The NFL Draft is rapidly approaching, as we’re nearly one month away from the three-day festivities. The New Orleans Saints are looking to be legitimate contenders in 2017, in what many view as their most important season. Having seven draft picks at their disposal, with many of them being inside the Top 100, should obviously help. The views vary on what the most important positions need to be addressed in the draft, but here’s my take in my initial mock draft.
Round 1 (11th Overall) - LB Haason Reddick, Temple
Reddick has been rocketing up the draft boards as one of the most athletic edge players in the draft. Reddick actually walked on to Temple as a defensive back, but played defensive end for most of his career with the Owls, where he had 9.5 sacks and 31 pressures as a senior. His size (6-foot-1, 237-lbs) and athletic ability project him as an outside or weak side linebacker in the pros.
Although lacking experience in pass coverage, Reddick has loose hips with the fluidity and instincts in open field to cover sideline to sideline as well as down the field. He could stand to add more bulk and strength without sacrificing speed, Reddick can get overwhelmed by larger blockers one on one. But remember that players like Von Miller and Ryan Shazier typically play at under 240 pounds, as well as the Saints own Craig Robertson and Dannell Ellerbe. Reddick has an explosive first step, tremendous athetic ability, nice bend on the edge, and relentless pursuit.
Pro Football Focus (PFF) comparison: Jamie Collins (Browns)
Round 1 (32nd Overall) - QB Patrick Mahomes, Texas Tech
Written as a possibility in a March 16th Canal Street Chronicles article (What Cooks Trade Could Mean For Saints: Meeting the Quarterback of the Future), Mahomes recently had a private workout with Saints coach Sean Payton. Mahomes has excellent arm strength and accuracy, and is a good athlete with strong competitive desire. Does come from an undisciplined system with the Red Raiders, and needs some work on his mechanics and development. Despite his gambler’s mentality, Mahomes still shows good field vision and poise. Certainly has the tools to be a success at the next level, and will be given time to learn and develop behind Drew Brees.
Round 2 (42nd Overall) - CB Quincy Wilson (Florida)
(NOTE: This is the pick that I have had the Saints giving up in exchange for Malcolm Butler)
Marshon Lattimore from Ohio State is the consensus top cornerback available. After him there is a wide variation of opinion between six top corners for draft position. The pick here is Wilson. A big (6-foot-1, 212-lbs), physical player with very good athletic ability; Wilson would be a great matchup with the big receivers of the NFC South. Despite usually matching up with the opposition's best wide out, teams targeted Wilson far less than they did the Gators other star corner, Teez Tabor. Wilson does excel in press coverage, but has trouble on inside releases and sometimes struggles with footwork down the field. Nonetheless, he is an aggressive playmaker that would be a game changer in the New Orleans secondary.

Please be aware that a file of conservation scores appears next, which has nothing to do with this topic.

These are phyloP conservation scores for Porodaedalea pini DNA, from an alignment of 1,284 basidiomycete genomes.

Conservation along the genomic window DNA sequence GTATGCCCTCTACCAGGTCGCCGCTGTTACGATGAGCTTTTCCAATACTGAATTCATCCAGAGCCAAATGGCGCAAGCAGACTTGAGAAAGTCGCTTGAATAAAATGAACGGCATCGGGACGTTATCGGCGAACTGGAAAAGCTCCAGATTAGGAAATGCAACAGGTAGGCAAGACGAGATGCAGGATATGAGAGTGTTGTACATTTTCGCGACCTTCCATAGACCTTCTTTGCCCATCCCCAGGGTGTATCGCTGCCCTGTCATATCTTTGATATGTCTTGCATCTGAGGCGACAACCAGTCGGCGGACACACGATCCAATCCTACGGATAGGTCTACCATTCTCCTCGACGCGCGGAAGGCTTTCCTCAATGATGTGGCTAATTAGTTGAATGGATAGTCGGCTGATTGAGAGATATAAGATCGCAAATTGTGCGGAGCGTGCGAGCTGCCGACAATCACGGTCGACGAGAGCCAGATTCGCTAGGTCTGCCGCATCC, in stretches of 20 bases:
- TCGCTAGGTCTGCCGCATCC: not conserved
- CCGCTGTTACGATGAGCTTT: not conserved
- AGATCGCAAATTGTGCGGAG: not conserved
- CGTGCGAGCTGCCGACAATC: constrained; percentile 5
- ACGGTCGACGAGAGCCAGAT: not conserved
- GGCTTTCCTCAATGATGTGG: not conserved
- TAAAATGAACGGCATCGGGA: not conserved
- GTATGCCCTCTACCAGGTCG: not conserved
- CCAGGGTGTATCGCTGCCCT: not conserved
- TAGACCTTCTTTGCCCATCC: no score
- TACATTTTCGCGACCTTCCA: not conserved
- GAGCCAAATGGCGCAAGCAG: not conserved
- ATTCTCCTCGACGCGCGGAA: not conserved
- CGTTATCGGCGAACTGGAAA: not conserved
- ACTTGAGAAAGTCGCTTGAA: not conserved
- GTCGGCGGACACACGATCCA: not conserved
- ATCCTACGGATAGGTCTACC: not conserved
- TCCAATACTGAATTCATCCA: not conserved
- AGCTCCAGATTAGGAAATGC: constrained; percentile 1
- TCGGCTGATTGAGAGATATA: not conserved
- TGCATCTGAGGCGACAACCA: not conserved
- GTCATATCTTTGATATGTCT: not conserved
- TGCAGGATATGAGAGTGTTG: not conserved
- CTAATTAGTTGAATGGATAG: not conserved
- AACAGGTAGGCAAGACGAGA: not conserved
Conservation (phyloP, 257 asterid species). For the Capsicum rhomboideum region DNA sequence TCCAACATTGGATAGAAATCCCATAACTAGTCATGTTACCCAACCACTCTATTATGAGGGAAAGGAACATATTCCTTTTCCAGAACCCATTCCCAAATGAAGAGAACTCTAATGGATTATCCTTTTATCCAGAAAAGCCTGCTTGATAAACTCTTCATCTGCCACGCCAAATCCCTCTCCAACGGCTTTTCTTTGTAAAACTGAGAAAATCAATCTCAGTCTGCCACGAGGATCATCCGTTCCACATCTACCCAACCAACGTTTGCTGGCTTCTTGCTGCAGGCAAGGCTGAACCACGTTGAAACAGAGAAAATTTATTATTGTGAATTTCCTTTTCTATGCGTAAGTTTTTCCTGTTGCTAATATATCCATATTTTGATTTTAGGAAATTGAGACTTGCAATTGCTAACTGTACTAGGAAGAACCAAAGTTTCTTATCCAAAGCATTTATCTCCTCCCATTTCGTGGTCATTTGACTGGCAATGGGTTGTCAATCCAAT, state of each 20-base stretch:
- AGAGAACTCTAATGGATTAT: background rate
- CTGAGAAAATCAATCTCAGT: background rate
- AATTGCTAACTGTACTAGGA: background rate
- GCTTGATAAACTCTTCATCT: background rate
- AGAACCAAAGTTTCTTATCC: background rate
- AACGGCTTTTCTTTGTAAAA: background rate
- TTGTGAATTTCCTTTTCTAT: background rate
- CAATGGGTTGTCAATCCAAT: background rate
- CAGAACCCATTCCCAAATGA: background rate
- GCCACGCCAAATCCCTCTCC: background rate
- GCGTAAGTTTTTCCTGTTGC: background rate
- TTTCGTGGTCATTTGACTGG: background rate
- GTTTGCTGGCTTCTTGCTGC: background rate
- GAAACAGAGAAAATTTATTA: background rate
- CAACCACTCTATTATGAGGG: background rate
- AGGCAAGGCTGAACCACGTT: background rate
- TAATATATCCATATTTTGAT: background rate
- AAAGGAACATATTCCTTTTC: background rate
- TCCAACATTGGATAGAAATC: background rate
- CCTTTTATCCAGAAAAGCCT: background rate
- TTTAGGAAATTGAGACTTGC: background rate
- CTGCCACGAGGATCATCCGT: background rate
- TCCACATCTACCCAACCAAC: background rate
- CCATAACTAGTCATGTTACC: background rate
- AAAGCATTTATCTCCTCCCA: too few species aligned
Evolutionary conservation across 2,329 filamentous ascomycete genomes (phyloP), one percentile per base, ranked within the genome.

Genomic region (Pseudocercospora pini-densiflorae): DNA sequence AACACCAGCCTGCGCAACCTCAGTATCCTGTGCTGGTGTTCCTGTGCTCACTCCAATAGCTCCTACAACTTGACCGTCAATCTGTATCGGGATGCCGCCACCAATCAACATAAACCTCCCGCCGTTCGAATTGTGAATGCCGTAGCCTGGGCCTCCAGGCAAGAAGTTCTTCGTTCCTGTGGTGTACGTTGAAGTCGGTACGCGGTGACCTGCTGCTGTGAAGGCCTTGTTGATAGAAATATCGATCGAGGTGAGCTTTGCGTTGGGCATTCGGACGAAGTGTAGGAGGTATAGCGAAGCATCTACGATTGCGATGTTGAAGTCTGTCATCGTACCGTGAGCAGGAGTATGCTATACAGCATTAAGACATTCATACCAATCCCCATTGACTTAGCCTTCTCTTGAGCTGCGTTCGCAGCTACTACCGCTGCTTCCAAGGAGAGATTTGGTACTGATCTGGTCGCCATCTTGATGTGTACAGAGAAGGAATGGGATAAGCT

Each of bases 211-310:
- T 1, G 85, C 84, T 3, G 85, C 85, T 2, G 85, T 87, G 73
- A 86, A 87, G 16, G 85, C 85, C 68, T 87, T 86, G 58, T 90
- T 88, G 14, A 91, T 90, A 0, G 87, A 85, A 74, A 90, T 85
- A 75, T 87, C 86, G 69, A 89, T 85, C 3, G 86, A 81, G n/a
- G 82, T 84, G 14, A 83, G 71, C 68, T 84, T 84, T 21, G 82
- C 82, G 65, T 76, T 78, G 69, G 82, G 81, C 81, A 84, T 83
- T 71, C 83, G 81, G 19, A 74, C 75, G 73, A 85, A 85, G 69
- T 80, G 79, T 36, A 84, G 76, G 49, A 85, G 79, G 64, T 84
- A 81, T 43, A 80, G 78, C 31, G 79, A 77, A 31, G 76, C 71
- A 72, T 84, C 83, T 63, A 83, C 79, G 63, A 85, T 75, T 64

PFF comparison= Marcus Peters (Chiefs)
Round 3 (76th Overall) - DE Tanoh Kpassagnon, Villanova
Kpassagnon and Derek Rivers of Youngstown State are two small-school defensive ends that are each likely to be drafted within rounds 2 or 3. Kpassagnon turned heads at the Senior Bowl after a terrific career for the Wildcats. Great length, but could stand to add some strength and bulk to his tall frame (6-foot-7, 289-lbs). He has raw pass rush abilities, but is a good athlete along the edge with the football IQ to develop rapidly. Some have compared him to Jason Pierre-Paul of the Giants.
Round 3 (103rd Overall) - S Marcus Williams (Utah)
Williams would bring a good ball-hawking presence to a Saints secondary that it's been lacking for years. Typically deployed in a single or double high safety formation for the Utes, Williams had 10 interceptions in his final two years of college. Studies opposing offenses well, and rarely takes a bad angle in coverage. Lean build at 6-foot-1, 200-lbs, Williams is a fundamentally sound tackler, but sometimes overwhelmed within the tackle box. His aggressive approach can cause him to be a step slow in reaction to play action fakes, but athletic enough to recover nicely.
PFF comparison= Duron Harmon (Patriots)
Round 6 (196th Overall) - WR Stacy Coley, Miami
Coley has game-breaking ability, but concerns about work ethic drops him far into the draft. He brings 4.45 speed and good body control to the game, but often runs undisciplined short and intermediate routes. Could be a late round steal to a team with hard workers like Drew Brees, Michael Thomas, and Willie Snead as mentors.
Round 7 (229th Overall) - RB Elijah McGuire, Louisiana-Lafayette
A 5-foot-10, 214-pound running back with 4.5 speed and very good athletic ability, McGuire had three straight 1,000-yard rushing seasons for the Ragin’ Cajuns. A foot injury hampered his senior year, and he isn't the most instinctive runner. Tremendous developmental prospect that Sean Payton loves to take in the later rounds.